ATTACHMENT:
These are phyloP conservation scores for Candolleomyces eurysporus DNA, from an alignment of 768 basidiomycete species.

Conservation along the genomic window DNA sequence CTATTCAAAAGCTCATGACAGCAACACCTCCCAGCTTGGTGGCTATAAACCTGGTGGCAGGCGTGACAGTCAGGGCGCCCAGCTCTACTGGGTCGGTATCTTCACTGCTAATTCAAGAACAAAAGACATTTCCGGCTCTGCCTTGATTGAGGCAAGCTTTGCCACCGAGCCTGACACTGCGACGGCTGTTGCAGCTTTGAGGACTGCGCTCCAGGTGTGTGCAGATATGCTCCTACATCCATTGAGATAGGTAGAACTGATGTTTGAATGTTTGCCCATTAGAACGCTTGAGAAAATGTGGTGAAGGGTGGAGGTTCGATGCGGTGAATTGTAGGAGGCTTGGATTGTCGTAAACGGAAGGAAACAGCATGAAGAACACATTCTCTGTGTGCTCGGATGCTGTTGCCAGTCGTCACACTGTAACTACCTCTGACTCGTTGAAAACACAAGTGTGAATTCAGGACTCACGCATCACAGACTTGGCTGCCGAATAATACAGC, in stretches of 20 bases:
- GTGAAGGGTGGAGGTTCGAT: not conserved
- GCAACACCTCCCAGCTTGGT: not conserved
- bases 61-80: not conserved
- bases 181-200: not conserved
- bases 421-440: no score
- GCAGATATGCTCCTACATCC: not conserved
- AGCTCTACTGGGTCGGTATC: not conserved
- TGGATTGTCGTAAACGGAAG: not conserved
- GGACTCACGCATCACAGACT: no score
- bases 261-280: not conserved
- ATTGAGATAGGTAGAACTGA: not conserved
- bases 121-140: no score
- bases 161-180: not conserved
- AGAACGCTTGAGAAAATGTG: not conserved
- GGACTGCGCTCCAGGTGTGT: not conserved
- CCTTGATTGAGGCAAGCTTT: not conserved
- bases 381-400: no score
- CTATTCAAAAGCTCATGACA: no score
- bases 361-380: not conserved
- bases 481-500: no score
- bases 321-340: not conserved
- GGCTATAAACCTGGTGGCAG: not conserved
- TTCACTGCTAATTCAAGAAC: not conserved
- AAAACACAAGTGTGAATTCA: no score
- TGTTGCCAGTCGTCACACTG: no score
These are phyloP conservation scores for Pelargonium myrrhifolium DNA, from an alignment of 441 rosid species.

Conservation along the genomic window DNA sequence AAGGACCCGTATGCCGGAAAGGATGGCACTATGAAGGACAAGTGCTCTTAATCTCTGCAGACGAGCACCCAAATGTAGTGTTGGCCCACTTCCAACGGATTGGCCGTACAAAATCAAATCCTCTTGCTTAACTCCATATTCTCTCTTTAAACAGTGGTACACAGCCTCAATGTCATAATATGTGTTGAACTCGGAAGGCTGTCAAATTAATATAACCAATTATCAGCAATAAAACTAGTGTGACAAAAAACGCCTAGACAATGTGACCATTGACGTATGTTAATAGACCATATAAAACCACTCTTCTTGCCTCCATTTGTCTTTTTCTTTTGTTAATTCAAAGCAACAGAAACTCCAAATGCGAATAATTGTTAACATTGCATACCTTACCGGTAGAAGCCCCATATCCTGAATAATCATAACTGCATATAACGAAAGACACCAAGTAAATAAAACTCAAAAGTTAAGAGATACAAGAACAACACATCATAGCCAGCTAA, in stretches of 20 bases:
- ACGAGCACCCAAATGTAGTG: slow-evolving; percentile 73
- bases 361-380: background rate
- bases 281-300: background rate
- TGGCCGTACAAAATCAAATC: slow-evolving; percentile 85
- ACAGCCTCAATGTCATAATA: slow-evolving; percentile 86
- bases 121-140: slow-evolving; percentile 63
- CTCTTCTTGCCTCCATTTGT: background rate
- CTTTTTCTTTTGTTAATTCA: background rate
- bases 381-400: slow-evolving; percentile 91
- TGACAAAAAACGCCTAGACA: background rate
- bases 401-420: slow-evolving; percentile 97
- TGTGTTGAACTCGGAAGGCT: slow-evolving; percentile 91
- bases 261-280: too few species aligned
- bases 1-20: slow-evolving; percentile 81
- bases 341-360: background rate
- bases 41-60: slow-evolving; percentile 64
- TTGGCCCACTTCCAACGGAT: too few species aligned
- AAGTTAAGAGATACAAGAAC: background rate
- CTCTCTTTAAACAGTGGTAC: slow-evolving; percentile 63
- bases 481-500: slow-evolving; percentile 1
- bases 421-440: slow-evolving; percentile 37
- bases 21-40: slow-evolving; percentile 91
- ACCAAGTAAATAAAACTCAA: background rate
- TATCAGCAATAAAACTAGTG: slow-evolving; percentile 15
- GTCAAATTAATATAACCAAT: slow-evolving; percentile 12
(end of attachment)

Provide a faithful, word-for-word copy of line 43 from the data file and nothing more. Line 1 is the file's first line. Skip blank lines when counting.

- bases 1-20: slow-evolving; percentile 81